South Africa: Housing List Sparks Protests in East London

Police use tear gas and rubber bullets to quell two days of demonstrations in Nompumelelo township

The posting of a housing beneficiary list has sparked days of protest in Nompumelelo township, East London.

According to community members, a beneficiary list was issued in February by the ward 15 councillor Makhaya Bopi (ANC) . People complained, claiming that they had been on a list issued in 2016 and wanting to know why they were now no longer on the list. So Bopi issued a new list. This caused further unhappiness, as most of the names of people on the February list were no longer on the latest list.

Protests started on Tuesday and continued Wednesday after news spread that complaints by community members, who had gone to the municipal human settlements department, were laughed at by officials.

On Tuesday, protesters blocked Vilakazi Street and the busy Bonza Bay Road with burning tyres, rubbish and broken glass. Local shops and the Beacon Bay Crossing shopping centre were closed on Wednesday. Police used tear gas and rubber bullets to disperse protesters. On Thursday morning, the situation was calm.

A woman, who would only identify herself as Bongeka, said she had been on the 2016 list, but was not on the February list. After complaining and presenting her ID her name was back on the list.

She said each time elections loom a housing list is issued. "We are not going to vote this year. We are tired of empty promises ... They must give us title deeds to prove that when the houses are built, we are going to benefit from them," she said.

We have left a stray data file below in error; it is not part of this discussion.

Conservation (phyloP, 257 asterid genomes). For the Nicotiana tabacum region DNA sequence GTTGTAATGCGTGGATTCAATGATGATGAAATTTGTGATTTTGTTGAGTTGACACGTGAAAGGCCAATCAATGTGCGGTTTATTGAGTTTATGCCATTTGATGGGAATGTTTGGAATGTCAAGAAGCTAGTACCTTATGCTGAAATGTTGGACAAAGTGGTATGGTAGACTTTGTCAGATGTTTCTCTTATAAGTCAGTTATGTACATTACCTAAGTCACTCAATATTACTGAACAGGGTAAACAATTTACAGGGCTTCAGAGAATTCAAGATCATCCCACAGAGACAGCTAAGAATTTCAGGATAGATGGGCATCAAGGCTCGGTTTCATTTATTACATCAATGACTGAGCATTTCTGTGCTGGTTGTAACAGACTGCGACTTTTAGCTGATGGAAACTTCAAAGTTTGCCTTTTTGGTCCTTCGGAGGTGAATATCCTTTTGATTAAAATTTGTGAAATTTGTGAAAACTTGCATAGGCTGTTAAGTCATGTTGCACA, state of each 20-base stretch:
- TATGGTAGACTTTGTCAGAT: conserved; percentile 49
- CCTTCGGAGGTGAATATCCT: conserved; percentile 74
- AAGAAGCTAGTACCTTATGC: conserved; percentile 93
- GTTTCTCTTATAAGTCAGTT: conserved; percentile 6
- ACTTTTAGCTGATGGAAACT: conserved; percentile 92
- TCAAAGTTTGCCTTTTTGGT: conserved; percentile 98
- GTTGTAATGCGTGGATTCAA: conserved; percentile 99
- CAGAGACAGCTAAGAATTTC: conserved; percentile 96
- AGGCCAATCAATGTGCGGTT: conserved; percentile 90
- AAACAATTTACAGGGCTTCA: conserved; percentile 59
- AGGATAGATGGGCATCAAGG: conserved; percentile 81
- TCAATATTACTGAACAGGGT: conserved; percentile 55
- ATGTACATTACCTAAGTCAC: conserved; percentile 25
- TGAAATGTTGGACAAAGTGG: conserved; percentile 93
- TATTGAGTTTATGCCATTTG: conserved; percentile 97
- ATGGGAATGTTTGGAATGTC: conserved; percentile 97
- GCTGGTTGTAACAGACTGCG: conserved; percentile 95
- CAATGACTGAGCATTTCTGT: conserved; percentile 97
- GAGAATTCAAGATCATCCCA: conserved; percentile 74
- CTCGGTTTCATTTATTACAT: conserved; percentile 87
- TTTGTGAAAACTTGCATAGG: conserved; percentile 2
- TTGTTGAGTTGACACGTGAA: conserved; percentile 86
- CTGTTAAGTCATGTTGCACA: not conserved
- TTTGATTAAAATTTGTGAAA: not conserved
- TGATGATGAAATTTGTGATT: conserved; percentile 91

Nolungile Botomani said the list problem has been ongoing for years. She said she was approved for housing in 2001. Later, her name was removed. After protests in 2017, her name was back on the list.

"I live in a shack and my shack is leaking. At this age [69], I should be enjoying benefits of voting not fighting for houses," she said.

Buffalo City Metro Municipality Mayor Xola Pakati met with protesters in Nompumelelo and Duncats, where there was also a housing protest. He promised to have answers in three weeks time.

Municipal spokesperson Samkelo Ngwenya said land in Nompumelelo had been found to be unsuitable for the second phase of its housing development. He said the City was now in the process of acquiring alternative land for housing.

Spokesperson for the East London police Hezel Mqala said 16 protesters appeared in court facing charges of public violence; 13 were released on bail; three remained in detention as they had no documents.

Mqala said a woman had been hit in the face by rubber bullets. In another incident, a tear gas canister landed at the front door of a house and a baby and young boy had to go to hospital for treatment.

The arrested protesters will appear in court again on 4 June.

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